In the 14 years since its genocide, Rwanda has made one of
the most remarkable postwar comebacks of any poverty-level country in history
-- in public health, agriculture, tourism, small business, and technology. The high-profile bipartisan American
delegation of former government officials that visited the country last week
witnessed solid economic growth as it assessed Rwanda’s needs for the
future. The mission, organized by the
ONE Campaign antipoverty group, included former US Senate leaders Bill Frist
and Tom Daschle, former White House Chief of Staff in the Clinton
administration, John Podesta, former governor and presidential candidate Mike
Huckabee, and Cindy McCain, wife of the presumptive Republican party nominee,
Senator John McCain. Shyaka Kanuma is
editor of Focus, an independent English-language newspaper in the
Rwandan capital, Kigali. He says that Mrs. McCain did not get the
glittering coverage that Senator Barack Obama now is receiving on his extensive
tour of Europe and the Middle East, but that the high-profile visitors were
well received in the hope of attracting continued US aid for Rwanda’s recovery.
coverage was pretty wide in the local press.
I don’t know about the US.
Obviously, all you can see is Barack Obama right now, having a trip to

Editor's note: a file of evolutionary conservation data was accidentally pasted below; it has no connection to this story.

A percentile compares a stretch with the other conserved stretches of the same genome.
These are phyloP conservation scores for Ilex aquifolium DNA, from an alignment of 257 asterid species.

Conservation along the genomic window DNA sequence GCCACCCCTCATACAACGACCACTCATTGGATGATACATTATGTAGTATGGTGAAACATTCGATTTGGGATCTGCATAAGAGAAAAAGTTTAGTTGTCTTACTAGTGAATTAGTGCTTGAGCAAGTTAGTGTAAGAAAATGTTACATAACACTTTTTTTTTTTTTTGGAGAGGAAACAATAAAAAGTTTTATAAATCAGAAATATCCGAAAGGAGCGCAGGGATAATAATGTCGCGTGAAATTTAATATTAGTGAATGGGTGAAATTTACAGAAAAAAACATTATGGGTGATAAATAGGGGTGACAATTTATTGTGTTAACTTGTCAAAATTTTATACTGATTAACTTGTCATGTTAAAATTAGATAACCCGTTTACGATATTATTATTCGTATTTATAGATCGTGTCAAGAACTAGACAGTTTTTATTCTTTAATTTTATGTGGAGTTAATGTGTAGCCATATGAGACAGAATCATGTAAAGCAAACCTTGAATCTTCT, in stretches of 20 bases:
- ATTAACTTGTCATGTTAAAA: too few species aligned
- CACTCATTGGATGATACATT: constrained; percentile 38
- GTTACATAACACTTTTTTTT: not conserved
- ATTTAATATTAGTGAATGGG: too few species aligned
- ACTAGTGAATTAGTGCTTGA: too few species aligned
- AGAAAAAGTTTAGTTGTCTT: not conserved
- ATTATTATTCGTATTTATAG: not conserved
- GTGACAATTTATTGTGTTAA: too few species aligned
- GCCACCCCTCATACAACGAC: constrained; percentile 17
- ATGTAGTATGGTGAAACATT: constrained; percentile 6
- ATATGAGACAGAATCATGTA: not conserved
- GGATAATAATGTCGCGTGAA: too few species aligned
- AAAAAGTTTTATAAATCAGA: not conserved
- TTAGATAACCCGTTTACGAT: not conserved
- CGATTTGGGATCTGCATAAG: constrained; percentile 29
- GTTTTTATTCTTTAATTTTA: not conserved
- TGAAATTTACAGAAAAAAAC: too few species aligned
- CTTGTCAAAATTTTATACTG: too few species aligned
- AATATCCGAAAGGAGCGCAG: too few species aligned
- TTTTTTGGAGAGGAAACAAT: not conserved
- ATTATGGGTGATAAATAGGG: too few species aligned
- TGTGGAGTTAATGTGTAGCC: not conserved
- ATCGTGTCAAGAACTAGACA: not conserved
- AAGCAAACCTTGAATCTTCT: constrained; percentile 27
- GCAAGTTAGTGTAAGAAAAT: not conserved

the Middle East and Europe,” he noted.
ONE Campaign, an American group that advocates for the fight against global
poverty and disease, has been involved in efforts to restore ethnic harmony and
economic well-being to Rwanda.
Domestically, the ONE Campaign has actively enlisted the 2008
presidential candidates of both parties to give prominence to the US fight for
justice around the world in catastrophic impoverished locales like Darfur,
Sudan and Rwanda which have endured genocidal strife. During the New Hampshire primary, candidates McCain, Obama,
Huckabee, Hillary Clinton, and others often welcomed questions at their local
community rallies from ONE Campaign boosters in the crowd, who helped the
candidates publicize their commitment and recruit others to help the more
unfortunate around the globe.
McCain returned this year with the ONE Campaign delegation to Rwanda, where she
served in 1994 as a medical aide caring for young war orphans. Journalist Shyaka Kanuma acknowledges the
more private aspect of her visit, compared to both her husband's and Senator
Obama’s well-publicized overseas trips and describes the mission, which ended
on Sunday as a humanitarian working visit.
think she was genuinely here on a humanitarian mission out of genuine interest
to see what is going on since she last was here. I don’t think it in any way connects with her husband’s
campaign,” he says.
the other hand, Kanuma notes that the bipartisan nature of the high-level
delegation was viewed by Rwandans as an opportunity to show off the tremendous
progress the country is making and to make their case for reinforcing the aid
“Rwandans are more interested in
what can be gotten out of this trip and more interested in what it does for
this country and its public relations.
Here you are having this country that as recently as 14 years ago was
attracting all these fighters and now you have Bill Clinton here and you have
United Kingdom Conservative Party coming.
So Rwanda is doing something right because you don’t have these kinds of
high-profile visits in any other part of the region other than Rwanda,” he